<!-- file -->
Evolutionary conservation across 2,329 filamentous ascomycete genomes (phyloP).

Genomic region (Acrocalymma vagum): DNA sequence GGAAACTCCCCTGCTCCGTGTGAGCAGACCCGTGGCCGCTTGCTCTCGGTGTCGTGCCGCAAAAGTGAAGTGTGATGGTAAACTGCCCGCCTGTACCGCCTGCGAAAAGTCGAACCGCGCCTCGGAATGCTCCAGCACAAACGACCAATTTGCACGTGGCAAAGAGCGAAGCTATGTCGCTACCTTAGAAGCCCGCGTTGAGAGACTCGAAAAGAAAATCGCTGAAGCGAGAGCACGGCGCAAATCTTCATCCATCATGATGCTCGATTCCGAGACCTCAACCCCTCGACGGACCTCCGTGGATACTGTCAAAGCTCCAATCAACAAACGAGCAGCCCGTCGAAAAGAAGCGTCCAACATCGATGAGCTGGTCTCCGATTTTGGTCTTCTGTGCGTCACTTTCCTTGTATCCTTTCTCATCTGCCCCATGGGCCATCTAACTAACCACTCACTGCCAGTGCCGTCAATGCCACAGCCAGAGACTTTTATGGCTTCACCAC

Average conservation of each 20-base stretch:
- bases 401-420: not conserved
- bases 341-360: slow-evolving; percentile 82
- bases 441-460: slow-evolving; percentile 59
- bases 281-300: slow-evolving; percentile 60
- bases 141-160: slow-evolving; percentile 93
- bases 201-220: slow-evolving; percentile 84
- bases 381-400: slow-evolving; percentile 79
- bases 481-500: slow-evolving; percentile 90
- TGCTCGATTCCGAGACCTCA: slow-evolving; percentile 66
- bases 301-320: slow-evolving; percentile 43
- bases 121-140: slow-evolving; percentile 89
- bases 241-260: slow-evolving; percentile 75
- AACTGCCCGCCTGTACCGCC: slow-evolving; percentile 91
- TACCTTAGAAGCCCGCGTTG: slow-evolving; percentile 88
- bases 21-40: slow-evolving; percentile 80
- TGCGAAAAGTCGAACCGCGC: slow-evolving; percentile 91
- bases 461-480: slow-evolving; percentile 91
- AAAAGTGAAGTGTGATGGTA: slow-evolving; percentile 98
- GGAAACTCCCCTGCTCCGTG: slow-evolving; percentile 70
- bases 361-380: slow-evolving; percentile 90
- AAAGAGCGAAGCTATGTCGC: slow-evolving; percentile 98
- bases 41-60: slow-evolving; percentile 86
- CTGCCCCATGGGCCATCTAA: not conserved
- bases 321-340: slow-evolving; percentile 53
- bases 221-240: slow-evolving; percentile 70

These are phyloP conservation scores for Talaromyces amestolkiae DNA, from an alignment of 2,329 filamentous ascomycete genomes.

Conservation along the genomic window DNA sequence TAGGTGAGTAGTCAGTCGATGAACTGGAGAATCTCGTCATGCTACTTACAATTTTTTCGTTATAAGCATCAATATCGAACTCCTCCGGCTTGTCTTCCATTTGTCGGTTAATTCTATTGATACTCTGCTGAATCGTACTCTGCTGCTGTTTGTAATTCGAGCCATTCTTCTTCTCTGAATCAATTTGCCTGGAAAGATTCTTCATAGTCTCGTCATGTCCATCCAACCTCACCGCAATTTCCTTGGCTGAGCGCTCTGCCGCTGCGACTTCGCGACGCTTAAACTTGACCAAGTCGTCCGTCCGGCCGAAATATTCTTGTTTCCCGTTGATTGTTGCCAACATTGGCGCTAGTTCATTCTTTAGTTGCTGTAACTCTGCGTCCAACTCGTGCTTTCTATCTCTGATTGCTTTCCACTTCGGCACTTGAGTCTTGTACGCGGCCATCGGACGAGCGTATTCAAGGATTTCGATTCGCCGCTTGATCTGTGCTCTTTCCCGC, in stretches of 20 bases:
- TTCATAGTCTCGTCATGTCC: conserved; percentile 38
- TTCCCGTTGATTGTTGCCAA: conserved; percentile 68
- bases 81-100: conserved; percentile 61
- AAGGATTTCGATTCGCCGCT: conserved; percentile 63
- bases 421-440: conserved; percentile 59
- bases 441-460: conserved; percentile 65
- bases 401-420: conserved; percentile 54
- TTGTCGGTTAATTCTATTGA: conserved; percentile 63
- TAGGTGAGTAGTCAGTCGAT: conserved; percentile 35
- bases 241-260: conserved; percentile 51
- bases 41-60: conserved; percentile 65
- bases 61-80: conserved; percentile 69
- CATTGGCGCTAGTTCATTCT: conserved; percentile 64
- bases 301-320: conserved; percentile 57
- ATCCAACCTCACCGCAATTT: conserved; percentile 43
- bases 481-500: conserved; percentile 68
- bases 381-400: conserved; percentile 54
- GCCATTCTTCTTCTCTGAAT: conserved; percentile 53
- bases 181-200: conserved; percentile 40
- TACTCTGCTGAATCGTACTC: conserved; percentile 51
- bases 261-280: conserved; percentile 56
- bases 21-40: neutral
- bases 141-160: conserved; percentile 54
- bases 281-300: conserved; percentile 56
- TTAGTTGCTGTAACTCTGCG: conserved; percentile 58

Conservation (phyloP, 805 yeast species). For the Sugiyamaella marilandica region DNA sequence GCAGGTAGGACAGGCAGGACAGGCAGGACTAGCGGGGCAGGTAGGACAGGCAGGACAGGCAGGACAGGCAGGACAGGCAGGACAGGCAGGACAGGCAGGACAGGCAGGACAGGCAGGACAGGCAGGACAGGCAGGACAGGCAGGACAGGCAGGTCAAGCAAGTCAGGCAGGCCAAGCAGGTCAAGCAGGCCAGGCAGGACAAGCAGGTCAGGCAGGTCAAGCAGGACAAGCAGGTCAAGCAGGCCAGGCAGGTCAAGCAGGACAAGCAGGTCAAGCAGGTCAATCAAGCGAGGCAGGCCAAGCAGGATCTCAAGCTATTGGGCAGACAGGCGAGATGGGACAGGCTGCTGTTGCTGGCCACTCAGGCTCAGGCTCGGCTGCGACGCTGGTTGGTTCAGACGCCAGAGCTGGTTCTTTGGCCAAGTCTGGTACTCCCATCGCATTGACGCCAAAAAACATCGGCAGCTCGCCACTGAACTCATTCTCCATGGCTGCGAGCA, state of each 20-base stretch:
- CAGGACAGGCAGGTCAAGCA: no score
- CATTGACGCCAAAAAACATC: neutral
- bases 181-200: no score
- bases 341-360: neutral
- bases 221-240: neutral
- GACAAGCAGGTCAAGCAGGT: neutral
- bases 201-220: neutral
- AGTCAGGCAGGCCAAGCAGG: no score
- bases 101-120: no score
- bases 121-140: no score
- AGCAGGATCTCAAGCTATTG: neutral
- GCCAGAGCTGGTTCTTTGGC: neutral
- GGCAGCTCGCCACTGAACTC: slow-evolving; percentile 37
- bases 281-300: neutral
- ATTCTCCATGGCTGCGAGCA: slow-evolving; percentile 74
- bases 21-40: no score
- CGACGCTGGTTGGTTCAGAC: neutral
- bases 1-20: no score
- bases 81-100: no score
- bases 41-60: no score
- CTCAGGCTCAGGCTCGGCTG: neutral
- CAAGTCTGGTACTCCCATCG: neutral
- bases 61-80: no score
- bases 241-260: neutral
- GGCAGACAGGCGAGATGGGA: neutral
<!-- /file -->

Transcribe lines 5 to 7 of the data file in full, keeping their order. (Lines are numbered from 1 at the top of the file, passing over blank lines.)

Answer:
- bases 341-360: slow-evolving; percentile 82
- bases 441-460: slow-evolving; percentile 59
- bases 281-300: slow-evolving; percentile 60